Completion of the Cognitive Institute developed Clinical Communication Programme has been found to significantly reduce the likelihood of high risk doctors being the subject of future complaints or claims.
The Clinical Communication Programme; an effective intervention for reducing future risk for high risk physicians, published in Volume 9, Issue 1 of the Asia Pacific Journal of Health Management today, details the results of a study of a group of 58 medical practitioner members of the Medical Protection Society (MPS) following their participation in the programme, which includes a three day intensive residential programme.
The study group was recruited from doctors identified as having a risk profile that placed them in the top 1% of MPS members with regard to their rate of complaints and claims. Prior to completing the programme participants had an average annual event rate (claim, preclaim, disciplinary and regulatory episode) of .42, or 1 event per every 2.3 years of membership.
Following completion of the programme, the number of claims fell significantly to .26, or one event per every 3.8 years of membership. However four participants who experienced no reduction in event frequency accounted for 75 per cent of all post-intervention claims. Nearly four years after completing the programme, half of the participants remained complaint and claim free.
These reductions took place at a time of increasing rates of complaints, claims and regulatory actions against doctors in the UK.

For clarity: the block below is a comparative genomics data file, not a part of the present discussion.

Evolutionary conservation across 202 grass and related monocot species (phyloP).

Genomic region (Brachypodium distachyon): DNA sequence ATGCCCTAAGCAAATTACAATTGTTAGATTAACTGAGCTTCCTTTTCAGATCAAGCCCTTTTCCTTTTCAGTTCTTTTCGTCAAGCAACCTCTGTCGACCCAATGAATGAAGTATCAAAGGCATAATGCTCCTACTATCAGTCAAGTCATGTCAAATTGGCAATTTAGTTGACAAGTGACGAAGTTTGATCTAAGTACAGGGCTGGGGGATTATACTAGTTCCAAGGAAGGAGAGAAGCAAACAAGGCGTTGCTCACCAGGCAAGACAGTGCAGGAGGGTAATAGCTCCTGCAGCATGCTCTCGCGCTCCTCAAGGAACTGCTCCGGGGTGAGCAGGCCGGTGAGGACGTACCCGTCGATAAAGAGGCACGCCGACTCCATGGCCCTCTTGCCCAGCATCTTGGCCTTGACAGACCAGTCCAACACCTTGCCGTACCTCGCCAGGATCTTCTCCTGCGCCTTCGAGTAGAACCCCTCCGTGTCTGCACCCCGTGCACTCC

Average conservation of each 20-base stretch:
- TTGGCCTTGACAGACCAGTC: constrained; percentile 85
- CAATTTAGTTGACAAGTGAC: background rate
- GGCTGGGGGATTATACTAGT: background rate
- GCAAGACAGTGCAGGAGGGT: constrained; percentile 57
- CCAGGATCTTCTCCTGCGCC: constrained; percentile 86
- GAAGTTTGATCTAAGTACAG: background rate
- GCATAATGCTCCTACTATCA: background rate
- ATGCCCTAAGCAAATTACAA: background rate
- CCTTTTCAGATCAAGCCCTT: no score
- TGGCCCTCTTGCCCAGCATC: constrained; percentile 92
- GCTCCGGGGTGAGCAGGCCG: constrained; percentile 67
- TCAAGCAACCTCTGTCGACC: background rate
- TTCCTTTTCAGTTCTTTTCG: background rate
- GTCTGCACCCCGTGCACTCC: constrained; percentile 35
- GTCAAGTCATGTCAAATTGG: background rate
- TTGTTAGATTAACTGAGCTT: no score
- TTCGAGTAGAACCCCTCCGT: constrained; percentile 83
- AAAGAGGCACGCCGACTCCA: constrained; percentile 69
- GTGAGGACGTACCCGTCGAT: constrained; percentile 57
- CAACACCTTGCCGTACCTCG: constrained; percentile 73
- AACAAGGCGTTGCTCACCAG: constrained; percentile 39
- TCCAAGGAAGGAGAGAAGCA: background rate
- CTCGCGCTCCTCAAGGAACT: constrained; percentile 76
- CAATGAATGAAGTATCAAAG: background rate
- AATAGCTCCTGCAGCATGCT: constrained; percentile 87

“We know from studies from around the world, including Australia, that a small percentage of our colleagues account for between 25 and 50 per cent of all claims and complaints made,” Cognitive Institute Medical Director Dr Mark O’Brien said today.
“What this study shows is that we can assist many of those colleagues to reduce their risk of complaints and claims by working with them to improve their interpersonal skills and behaviour.
“This has a positive impact not only on the individual doctor and their practice, but for their patients, the organisations they work for, and their professional indemnifier.
“At a time of increasing rates of complaints and claims in many countries this is the first study we are aware of that demonstrates supportive training of doctors who have high risk profiles makes a difference to the future care they provide to their patients.”
Research into the effectiveness of the Clinical Communication Programme continues with further studies expected to be published.
Read the study